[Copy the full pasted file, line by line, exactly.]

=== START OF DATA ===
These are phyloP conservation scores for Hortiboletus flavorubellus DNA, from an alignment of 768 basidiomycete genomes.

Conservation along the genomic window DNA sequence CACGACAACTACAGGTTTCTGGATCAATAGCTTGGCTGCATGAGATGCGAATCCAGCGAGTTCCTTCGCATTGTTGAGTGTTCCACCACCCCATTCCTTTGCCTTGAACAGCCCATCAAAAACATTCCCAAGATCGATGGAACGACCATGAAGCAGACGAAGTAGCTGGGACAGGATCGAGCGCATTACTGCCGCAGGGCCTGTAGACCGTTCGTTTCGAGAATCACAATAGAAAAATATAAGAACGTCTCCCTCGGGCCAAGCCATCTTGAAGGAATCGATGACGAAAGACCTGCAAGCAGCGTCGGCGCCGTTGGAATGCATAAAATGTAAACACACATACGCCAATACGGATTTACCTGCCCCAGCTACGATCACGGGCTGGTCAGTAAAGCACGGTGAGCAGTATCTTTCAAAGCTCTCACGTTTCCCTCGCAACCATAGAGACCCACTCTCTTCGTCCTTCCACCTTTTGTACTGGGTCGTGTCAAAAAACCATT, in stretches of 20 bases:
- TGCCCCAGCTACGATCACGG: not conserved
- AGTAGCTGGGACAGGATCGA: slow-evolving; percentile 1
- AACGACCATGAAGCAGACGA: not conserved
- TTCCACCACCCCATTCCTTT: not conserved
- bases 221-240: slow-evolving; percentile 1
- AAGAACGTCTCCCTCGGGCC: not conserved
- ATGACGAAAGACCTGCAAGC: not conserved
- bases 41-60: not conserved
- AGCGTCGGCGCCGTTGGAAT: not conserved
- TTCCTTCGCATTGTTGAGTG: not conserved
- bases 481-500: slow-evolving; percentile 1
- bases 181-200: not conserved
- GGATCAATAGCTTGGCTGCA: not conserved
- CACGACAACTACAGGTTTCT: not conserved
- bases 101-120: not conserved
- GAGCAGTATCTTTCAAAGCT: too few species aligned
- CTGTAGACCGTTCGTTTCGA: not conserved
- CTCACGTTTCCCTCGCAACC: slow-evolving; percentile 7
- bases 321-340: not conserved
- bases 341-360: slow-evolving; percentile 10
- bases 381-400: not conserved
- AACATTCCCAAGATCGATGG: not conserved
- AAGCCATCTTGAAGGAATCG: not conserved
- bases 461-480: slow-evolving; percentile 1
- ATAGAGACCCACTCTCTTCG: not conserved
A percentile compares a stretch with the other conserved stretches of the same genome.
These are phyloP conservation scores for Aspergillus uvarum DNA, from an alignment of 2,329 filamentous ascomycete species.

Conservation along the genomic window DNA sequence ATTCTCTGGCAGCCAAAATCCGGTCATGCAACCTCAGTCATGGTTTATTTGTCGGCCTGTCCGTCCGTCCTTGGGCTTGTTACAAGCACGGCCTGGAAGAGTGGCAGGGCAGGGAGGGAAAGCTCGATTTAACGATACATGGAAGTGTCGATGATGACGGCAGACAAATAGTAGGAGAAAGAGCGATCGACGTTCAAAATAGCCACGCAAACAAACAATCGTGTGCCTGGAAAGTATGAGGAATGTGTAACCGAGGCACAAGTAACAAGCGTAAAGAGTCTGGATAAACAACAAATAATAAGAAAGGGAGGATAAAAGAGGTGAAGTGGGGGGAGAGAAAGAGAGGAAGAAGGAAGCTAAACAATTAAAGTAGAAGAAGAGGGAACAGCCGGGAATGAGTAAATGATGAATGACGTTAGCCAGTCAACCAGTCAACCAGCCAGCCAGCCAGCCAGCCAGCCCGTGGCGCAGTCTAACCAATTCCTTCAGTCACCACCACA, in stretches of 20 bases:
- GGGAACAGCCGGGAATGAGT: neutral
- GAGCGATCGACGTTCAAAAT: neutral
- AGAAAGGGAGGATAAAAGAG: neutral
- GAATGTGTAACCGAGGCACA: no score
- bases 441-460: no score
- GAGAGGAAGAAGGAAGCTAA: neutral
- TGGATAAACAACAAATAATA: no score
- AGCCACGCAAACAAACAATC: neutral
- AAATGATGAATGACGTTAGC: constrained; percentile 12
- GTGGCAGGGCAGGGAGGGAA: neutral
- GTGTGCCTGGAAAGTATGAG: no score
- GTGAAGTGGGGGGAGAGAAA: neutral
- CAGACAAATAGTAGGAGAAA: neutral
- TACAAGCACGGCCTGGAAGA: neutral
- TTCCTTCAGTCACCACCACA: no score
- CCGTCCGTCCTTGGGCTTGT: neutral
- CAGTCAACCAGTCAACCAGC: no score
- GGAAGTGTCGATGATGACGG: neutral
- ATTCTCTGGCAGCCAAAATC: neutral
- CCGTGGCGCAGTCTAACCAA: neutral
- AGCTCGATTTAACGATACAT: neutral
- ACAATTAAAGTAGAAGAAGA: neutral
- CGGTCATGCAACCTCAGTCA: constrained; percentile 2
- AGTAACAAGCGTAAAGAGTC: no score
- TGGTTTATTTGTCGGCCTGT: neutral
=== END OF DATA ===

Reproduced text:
These are phyloP conservation scores for Hortiboletus flavorubellus DNA, from an alignment of 768 basidiomycete genomes.

Conservation along the genomic window DNA sequence CACGACAACTACAGGTTTCTGGATCAATAGCTTGGCTGCATGAGATGCGAATCCAGCGAGTTCCTTCGCATTGTTGAGTGTTCCACCACCCCATTCCTTTGCCTTGAACAGCCCATCAAAAACATTCCCAAGATCGATGGAACGACCATGAAGCAGACGAAGTAGCTGGGACAGGATCGAGCGCATTACTGCCGCAGGGCCTGTAGACCGTTCGTTTCGAGAATCACAATAGAAAAATATAAGAACGTCTCCCTCGGGCCAAGCCATCTTGAAGGAATCGATGACGAAAGACCTGCAAGCAGCGTCGGCGCCGTTGGAATGCATAAAATGTAAACACACATACGCCAATACGGATTTACCTGCCCCAGCTACGATCACGGGCTGGTCAGTAAAGCACGGTGAGCAGTATCTTTCAAAGCTCTCACGTTTCCCTCGCAACCATAGAGACCCACTCTCTTCGTCCTTCCACCTTTTGTACTGGGTCGTGTCAAAAAACCATT, in stretches of 20 bases:
- TGCCCCAGCTACGATCACGG: not conserved
- AGTAGCTGGGACAGGATCGA: slow-evolving; percentile 1
- AACGACCATGAAGCAGACGA: not conserved
- TTCCACCACCCCATTCCTTT: not conserved
- bases 221-240: slow-evolving; percentile 1
- AAGAACGTCTCCCTCGGGCC: not conserved
- ATGACGAAAGACCTGCAAGC: not conserved
- bases 41-60: not conserved
- AGCGTCGGCGCCGTTGGAAT: not conserved
- TTCCTTCGCATTGTTGAGTG: not conserved
- bases 481-500: slow-evolving; percentile 1
- bases 181-200: not conserved
- GGATCAATAGCTTGGCTGCA: not conserved
- CACGACAACTACAGGTTTCT: not conserved
- bases 101-120: not conserved
- GAGCAGTATCTTTCAAAGCT: too few species aligned
- CTGTAGACCGTTCGTTTCGA: not conserved
- CTCACGTTTCCCTCGCAACC: slow-evolving; percentile 7
- bases 321-340: not conserved
- bases 341-360: slow-evolving; percentile 10
- bases 381-400: not conserved
- AACATTCCCAAGATCGATGG: not conserved
- AAGCCATCTTGAAGGAATCG: not conserved
- bases 461-480: slow-evolving; percentile 1
- ATAGAGACCCACTCTCTTCG: not conserved
A percentile compares a stretch with the other conserved stretches of the same genome.
These are phyloP conservation scores for Aspergillus uvarum DNA, from an alignment of 2,329 filamentous ascomycete species.

Conservation along the genomic window DNA sequence ATTCTCTGGCAGCCAAAATCCGGTCATGCAACCTCAGTCATGGTTTATTTGTCGGCCTGTCCGTCCGTCCTTGGGCTTGTTACAAGCACGGCCTGGAAGAGTGGCAGGGCAGGGAGGGAAAGCTCGATTTAACGATACATGGAAGTGTCGATGATGACGGCAGACAAATAGTAGGAGAAAGAGCGATCGACGTTCAAAATAGCCACGCAAACAAACAATCGTGTGCCTGGAAAGTATGAGGAATGTGTAACCGAGGCACAAGTAACAAGCGTAAAGAGTCTGGATAAACAACAAATAATAAGAAAGGGAGGATAAAAGAGGTGAAGTGGGGGGAGAGAAAGAGAGGAAGAAGGAAGCTAAACAATTAAAGTAGAAGAAGAGGGAACAGCCGGGAATGAGTAAATGATGAATGACGTTAGCCAGTCAACCAGTCAACCAGCCAGCCAGCCAGCCAGCCAGCCCGTGGCGCAGTCTAACCAATTCCTTCAGTCACCACCACA, in stretches of 20 bases:
- GGGAACAGCCGGGAATGAGT: neutral
- GAGCGATCGACGTTCAAAAT: neutral
- AGAAAGGGAGGATAAAAGAG: neutral
- GAATGTGTAACCGAGGCACA: no score
- bases 441-460: no score
- GAGAGGAAGAAGGAAGCTAA: neutral
- TGGATAAACAACAAATAATA: no score
- AGCCACGCAAACAAACAATC: neutral
- AAATGATGAATGACGTTAGC: constrained; percentile 12
- GTGGCAGGGCAGGGAGGGAA: neutral
- GTGTGCCTGGAAAGTATGAG: no score
- GTGAAGTGGGGGGAGAGAAA: neutral
- CAGACAAATAGTAGGAGAAA: neutral
- TACAAGCACGGCCTGGAAGA: neutral
- TTCCTTCAGTCACCACCACA: no score
- CCGTCCGTCCTTGGGCTTGT: neutral
- CAGTCAACCAGTCAACCAGC: no score
- GGAAGTGTCGATGATGACGG: neutral
- ATTCTCTGGCAGCCAAAATC: neutral
- CCGTGGCGCAGTCTAACCAA: neutral
- AGCTCGATTTAACGATACAT: neutral
- ACAATTAAAGTAGAAGAAGA: neutral
- CGGTCATGCAACCTCAGTCA: constrained; percentile 2
- AGTAACAAGCGTAAAGAGTC: no score
- TGGTTTATTTGTCGGCCTGT: neutral